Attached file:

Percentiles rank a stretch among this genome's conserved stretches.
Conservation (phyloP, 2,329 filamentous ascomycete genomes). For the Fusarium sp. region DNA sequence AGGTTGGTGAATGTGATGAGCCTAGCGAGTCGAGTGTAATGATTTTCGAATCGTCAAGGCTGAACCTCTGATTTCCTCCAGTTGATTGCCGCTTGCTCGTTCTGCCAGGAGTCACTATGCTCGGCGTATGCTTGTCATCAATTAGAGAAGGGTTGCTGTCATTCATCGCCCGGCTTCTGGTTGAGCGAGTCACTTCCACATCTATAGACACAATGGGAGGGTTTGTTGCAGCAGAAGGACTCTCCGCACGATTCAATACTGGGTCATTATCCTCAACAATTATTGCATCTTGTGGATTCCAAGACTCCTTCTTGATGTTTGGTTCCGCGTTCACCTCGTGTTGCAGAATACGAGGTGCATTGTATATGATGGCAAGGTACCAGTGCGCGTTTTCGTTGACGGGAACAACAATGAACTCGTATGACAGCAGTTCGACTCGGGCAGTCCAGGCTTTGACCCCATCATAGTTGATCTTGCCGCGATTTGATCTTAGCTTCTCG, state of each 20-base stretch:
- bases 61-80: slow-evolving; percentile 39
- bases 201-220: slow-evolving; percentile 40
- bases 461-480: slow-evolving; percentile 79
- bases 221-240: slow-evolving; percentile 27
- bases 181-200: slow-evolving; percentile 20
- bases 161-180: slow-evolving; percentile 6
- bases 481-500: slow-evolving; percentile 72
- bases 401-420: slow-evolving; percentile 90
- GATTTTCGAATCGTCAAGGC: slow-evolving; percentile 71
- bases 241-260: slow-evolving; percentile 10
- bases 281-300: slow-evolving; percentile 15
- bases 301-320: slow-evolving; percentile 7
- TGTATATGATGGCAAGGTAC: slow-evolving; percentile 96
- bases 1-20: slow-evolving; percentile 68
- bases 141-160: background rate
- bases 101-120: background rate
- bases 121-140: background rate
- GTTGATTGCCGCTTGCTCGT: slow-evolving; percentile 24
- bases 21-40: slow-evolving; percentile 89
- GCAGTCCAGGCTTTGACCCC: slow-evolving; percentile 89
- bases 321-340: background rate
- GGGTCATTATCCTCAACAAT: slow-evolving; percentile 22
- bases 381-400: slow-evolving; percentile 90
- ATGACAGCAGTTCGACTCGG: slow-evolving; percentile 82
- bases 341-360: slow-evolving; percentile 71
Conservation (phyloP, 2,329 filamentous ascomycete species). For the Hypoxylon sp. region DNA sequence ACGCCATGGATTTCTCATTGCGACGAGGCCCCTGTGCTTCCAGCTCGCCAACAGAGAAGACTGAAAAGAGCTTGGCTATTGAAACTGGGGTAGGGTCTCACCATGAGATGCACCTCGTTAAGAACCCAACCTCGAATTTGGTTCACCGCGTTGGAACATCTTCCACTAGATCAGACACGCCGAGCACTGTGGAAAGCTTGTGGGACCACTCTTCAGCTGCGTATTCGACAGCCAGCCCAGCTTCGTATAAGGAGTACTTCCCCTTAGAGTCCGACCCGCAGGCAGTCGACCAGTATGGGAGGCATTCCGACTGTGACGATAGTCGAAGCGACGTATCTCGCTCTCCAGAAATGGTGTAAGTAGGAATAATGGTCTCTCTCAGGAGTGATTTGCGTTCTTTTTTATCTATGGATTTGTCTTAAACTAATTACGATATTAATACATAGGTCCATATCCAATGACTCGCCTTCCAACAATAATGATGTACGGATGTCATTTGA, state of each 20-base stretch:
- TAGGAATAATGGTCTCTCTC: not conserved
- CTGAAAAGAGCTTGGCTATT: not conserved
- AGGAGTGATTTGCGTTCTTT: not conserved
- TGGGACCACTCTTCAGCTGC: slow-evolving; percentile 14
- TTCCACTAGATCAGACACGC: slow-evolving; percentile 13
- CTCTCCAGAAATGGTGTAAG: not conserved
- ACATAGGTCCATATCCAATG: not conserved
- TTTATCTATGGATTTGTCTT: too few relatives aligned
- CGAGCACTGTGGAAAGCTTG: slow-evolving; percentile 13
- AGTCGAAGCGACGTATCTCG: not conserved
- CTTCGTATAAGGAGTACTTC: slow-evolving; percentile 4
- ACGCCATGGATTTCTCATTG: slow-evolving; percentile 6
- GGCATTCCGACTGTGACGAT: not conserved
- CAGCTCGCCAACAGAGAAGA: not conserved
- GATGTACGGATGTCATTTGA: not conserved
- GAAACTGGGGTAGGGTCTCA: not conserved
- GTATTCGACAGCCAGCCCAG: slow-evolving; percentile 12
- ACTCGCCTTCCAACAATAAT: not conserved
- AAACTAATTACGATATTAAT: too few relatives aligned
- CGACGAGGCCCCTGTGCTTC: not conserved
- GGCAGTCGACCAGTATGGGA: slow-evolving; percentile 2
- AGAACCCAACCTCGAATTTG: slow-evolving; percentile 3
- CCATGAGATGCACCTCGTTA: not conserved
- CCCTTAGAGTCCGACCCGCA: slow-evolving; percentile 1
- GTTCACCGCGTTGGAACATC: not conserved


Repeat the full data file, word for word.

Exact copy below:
Percentiles rank a stretch among this genome's conserved stretches.
Conservation (phyloP, 2,329 filamentous ascomycete genomes). For the Fusarium sp. region DNA sequence AGGTTGGTGAATGTGATGAGCCTAGCGAGTCGAGTGTAATGATTTTCGAATCGTCAAGGCTGAACCTCTGATTTCCTCCAGTTGATTGCCGCTTGCTCGTTCTGCCAGGAGTCACTATGCTCGGCGTATGCTTGTCATCAATTAGAGAAGGGTTGCTGTCATTCATCGCCCGGCTTCTGGTTGAGCGAGTCACTTCCACATCTATAGACACAATGGGAGGGTTTGTTGCAGCAGAAGGACTCTCCGCACGATTCAATACTGGGTCATTATCCTCAACAATTATTGCATCTTGTGGATTCCAAGACTCCTTCTTGATGTTTGGTTCCGCGTTCACCTCGTGTTGCAGAATACGAGGTGCATTGTATATGATGGCAAGGTACCAGTGCGCGTTTTCGTTGACGGGAACAACAATGAACTCGTATGACAGCAGTTCGACTCGGGCAGTCCAGGCTTTGACCCCATCATAGTTGATCTTGCCGCGATTTGATCTTAGCTTCTCG, state of each 20-base stretch:
- bases 61-80: slow-evolving; percentile 39
- bases 201-220: slow-evolving; percentile 40
- bases 461-480: slow-evolving; percentile 79
- bases 221-240: slow-evolving; percentile 27
- bases 181-200: slow-evolving; percentile 20
- bases 161-180: slow-evolving; percentile 6
- bases 481-500: slow-evolving; percentile 72
- bases 401-420: slow-evolving; percentile 90
- GATTTTCGAATCGTCAAGGC: slow-evolving; percentile 71
- bases 241-260: slow-evolving; percentile 10
- bases 281-300: slow-evolving; percentile 15
- bases 301-320: slow-evolving; percentile 7
- TGTATATGATGGCAAGGTAC: slow-evolving; percentile 96
- bases 1-20: slow-evolving; percentile 68
- bases 141-160: background rate
- bases 101-120: background rate
- bases 121-140: background rate
- GTTGATTGCCGCTTGCTCGT: slow-evolving; percentile 24
- bases 21-40: slow-evolving; percentile 89
- GCAGTCCAGGCTTTGACCCC: slow-evolving; percentile 89
- bases 321-340: background rate
- GGGTCATTATCCTCAACAAT: slow-evolving; percentile 22
- bases 381-400: slow-evolving; percentile 90
- ATGACAGCAGTTCGACTCGG: slow-evolving; percentile 82
- bases 341-360: slow-evolving; percentile 71
Conservation (phyloP, 2,329 filamentous ascomycete species). For the Hypoxylon sp. region DNA sequence ACGCCATGGATTTCTCATTGCGACGAGGCCCCTGTGCTTCCAGCTCGCCAACAGAGAAGACTGAAAAGAGCTTGGCTATTGAAACTGGGGTAGGGTCTCACCATGAGATGCACCTCGTTAAGAACCCAACCTCGAATTTGGTTCACCGCGTTGGAACATCTTCCACTAGATCAGACACGCCGAGCACTGTGGAAAGCTTGTGGGACCACTCTTCAGCTGCGTATTCGACAGCCAGCCCAGCTTCGTATAAGGAGTACTTCCCCTTAGAGTCCGACCCGCAGGCAGTCGACCAGTATGGGAGGCATTCCGACTGTGACGATAGTCGAAGCGACGTATCTCGCTCTCCAGAAATGGTGTAAGTAGGAATAATGGTCTCTCTCAGGAGTGATTTGCGTTCTTTTTTATCTATGGATTTGTCTTAAACTAATTACGATATTAATACATAGGTCCATATCCAATGACTCGCCTTCCAACAATAATGATGTACGGATGTCATTTGA, state of each 20-base stretch:
- TAGGAATAATGGTCTCTCTC: not conserved
- CTGAAAAGAGCTTGGCTATT: not conserved
- AGGAGTGATTTGCGTTCTTT: not conserved
- TGGGACCACTCTTCAGCTGC: slow-evolving; percentile 14
- TTCCACTAGATCAGACACGC: slow-evolving; percentile 13
- CTCTCCAGAAATGGTGTAAG: not conserved
- ACATAGGTCCATATCCAATG: not conserved
- TTTATCTATGGATTTGTCTT: too few relatives aligned
- CGAGCACTGTGGAAAGCTTG: slow-evolving; percentile 13
- AGTCGAAGCGACGTATCTCG: not conserved
- CTTCGTATAAGGAGTACTTC: slow-evolving; percentile 4
- ACGCCATGGATTTCTCATTG: slow-evolving; percentile 6
- GGCATTCCGACTGTGACGAT: not conserved
- CAGCTCGCCAACAGAGAAGA: not conserved
- GATGTACGGATGTCATTTGA: not conserved
- GAAACTGGGGTAGGGTCTCA: not conserved
- GTATTCGACAGCCAGCCCAG: slow-evolving; percentile 12
- ACTCGCCTTCCAACAATAAT: not conserved
- AAACTAATTACGATATTAAT: too few relatives aligned
- CGACGAGGCCCCTGTGCTTC: not conserved
- GGCAGTCGACCAGTATGGGA: slow-evolving; percentile 2
- AGAACCCAACCTCGAATTTG: slow-evolving; percentile 3
- CCATGAGATGCACCTCGTTA: not conserved
- CCCTTAGAGTCCGACCCGCA: slow-evolving; percentile 1
- GTTCACCGCGTTGGAACATC: not conserved